The opinion of the court was delivered by: Proud, Magistrate Judge
Before the Court is defendant Nelson's Bill of Costs. (Doc. 218). Plaintiff filed a response at Doc. 219, to which defendant replied at Doc. 220.
Defendant seeks a total of $2,195.10. All but $40.00 of that amount represents the costs of deposition transcripts, which are allowable. 28 U.S.C. §1920(2).
Plaintiff does not take issue with any of the items for which defendant is seeking costs. Rather, he suggests that costs should not be taxed against him at all because he has "very limited financial resources," and because he brought suit in good faith.
Fed.R.Civ.P. 54(d) provides that "costs - other than attorney's fees - should be allowed to the prevailing party." In the Seventh Circuit, "there is a heavy presumption in favor of awarding costs to the prevailing party." Majeske v. City of Chicago, 218 F.3d 816, 824 (7th Cir. 2000). Plaintiff has not overcome that presumption here.
The fact that plaintiff was proceeding in good faith does not mean that defendant should not be awarded costs. Costs are awarded to the prevailing party as a matter of course, and the award of costs does not imply that the losing party was acting in bad faith. "The presumption in favor of awarding costs to the prevailing party is difficult to overcome, and the district court's discretion is narrowly confined - the court must award costs unless it states good reasons for denying them." Weeks v. Samsung Heavy Industries Co., Ltd., 126 F.3d 926, 945 (7th Cir. 1997). In general, costs will be denied only where the prevailing party was guilty of misconduct, or the losing party is unable to pay. Ibid.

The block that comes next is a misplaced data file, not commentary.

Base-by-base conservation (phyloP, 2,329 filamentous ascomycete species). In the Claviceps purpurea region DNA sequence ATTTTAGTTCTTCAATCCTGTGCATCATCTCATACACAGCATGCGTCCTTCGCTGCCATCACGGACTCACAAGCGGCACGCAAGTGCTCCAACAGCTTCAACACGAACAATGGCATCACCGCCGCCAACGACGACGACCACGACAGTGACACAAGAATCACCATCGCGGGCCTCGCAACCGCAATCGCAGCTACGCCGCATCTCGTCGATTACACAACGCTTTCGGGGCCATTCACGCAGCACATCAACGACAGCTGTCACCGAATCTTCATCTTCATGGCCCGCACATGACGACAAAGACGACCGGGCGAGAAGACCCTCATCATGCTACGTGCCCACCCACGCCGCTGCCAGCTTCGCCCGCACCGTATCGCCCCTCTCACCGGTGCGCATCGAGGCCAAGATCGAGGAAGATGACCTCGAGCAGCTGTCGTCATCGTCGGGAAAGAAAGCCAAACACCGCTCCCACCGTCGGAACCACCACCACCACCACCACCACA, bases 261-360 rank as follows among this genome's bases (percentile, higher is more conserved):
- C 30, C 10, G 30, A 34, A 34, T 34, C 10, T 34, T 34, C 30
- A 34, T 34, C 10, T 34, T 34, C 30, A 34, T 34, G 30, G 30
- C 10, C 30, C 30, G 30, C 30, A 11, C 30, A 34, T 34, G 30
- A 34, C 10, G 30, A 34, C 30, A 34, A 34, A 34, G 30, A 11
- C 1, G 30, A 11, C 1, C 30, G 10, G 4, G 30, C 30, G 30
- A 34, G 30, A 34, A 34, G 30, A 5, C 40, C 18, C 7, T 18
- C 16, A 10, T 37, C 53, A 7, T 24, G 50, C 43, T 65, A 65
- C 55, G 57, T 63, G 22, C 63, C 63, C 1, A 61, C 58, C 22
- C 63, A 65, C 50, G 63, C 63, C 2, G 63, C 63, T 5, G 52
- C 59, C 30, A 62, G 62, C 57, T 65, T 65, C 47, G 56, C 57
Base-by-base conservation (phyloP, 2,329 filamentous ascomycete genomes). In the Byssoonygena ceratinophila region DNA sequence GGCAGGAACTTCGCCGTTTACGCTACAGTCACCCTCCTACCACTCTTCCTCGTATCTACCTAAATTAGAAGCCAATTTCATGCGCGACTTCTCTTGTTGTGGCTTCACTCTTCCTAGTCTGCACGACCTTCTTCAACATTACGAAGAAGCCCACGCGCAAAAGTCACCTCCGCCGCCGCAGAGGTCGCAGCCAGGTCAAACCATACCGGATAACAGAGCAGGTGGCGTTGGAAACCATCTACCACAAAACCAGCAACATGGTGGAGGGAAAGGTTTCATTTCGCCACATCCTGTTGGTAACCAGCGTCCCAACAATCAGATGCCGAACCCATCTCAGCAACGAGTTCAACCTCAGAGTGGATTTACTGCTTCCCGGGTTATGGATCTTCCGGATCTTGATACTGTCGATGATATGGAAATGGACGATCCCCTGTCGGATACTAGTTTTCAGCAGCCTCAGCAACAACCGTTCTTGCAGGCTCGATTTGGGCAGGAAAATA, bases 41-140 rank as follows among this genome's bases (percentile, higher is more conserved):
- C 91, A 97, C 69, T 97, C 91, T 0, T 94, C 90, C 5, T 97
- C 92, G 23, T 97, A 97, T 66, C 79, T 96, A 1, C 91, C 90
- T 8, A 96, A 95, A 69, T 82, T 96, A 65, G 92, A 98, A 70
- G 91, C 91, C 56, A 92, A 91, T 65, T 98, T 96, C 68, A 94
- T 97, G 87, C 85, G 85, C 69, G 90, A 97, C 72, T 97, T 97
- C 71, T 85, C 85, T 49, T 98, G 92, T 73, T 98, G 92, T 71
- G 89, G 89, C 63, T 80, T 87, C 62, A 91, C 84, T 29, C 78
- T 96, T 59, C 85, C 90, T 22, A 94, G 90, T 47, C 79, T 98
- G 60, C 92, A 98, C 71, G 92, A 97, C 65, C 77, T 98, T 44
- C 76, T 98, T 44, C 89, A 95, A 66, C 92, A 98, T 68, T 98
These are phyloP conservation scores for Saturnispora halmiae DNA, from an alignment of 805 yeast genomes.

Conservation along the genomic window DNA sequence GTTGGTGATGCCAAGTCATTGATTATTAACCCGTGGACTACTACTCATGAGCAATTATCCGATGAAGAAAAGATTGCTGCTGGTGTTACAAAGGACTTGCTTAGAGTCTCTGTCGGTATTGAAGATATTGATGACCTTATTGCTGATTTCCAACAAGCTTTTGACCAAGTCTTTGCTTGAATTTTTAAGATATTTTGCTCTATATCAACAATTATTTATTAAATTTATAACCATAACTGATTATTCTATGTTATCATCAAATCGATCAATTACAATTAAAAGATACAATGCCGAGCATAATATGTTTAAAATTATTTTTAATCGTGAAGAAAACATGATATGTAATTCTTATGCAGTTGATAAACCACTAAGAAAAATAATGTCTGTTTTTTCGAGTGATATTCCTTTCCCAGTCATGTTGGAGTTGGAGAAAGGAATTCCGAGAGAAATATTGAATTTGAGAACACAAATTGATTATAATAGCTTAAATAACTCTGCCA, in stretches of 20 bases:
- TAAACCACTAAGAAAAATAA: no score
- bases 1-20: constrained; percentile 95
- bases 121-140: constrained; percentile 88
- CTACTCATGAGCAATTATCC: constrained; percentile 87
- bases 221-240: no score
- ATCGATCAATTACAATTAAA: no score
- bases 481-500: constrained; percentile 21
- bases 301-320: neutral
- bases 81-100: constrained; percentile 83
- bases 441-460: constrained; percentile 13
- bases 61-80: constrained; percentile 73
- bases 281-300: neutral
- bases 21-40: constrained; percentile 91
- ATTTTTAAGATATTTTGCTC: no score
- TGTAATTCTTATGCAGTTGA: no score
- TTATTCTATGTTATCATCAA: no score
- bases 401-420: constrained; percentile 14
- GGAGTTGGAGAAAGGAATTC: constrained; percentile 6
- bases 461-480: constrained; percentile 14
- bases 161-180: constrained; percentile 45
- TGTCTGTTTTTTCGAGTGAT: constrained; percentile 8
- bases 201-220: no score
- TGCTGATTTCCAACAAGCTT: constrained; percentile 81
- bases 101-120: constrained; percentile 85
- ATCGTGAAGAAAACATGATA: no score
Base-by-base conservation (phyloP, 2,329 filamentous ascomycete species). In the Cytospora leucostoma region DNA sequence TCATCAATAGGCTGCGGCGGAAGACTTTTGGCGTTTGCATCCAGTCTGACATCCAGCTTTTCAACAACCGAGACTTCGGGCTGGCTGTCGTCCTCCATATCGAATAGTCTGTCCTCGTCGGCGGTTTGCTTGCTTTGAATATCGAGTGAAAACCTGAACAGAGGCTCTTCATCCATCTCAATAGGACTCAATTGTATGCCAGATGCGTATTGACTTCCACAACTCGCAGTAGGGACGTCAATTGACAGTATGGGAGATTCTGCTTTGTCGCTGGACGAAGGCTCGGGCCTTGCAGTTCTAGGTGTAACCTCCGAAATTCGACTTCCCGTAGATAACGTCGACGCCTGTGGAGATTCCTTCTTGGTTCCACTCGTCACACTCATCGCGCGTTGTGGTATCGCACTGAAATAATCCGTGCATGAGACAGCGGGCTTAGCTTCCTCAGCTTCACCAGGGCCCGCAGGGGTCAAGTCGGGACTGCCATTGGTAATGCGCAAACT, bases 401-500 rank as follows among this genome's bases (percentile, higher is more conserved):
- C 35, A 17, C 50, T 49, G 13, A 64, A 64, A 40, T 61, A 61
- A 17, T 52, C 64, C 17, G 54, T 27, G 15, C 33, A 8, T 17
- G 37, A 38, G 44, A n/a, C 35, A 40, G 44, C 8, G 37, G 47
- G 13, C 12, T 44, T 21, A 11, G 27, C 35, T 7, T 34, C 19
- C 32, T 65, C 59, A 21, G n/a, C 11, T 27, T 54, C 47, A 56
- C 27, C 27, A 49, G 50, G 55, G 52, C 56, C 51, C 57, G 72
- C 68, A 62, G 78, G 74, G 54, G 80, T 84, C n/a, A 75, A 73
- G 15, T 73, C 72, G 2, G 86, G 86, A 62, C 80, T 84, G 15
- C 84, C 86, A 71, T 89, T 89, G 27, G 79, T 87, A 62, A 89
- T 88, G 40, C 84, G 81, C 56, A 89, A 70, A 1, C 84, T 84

There is no suggestion of any misconduct by defendant in the course of this litigation. Plaintiff's response states that he has very limited resources and has difficulty meeting his obligations. However, simply asserting that plaintiff has limited financial resources is not sufficient. In order to overcome the presumption that the prevailing party is entitled to costs, the losing party has to provide evidence of "inability to pay." Corder v. Lucent Technologies Inc., 162 F.3d 924, 929 (7th Cir. 1998). While Fonseca has argued that it will be difficult for him to pay defendant's costs, there is no evidence in the record that Fonseca is unable to do so now or at some time in the future. See, McGill v. Faulkner, 18 F.3d 456 (7th Cir. 1994).
For the foregoing reasons, defendant Nelson's Bill of Costs (Doc. 218) is GRANTED. Costs are assessed against plaintiff Fonseca and in favor of defendant Nelson in the amount of $2,195.10.
CLIFFORD J. PROUD UNITED STATES MAGISTRATE JUDGE
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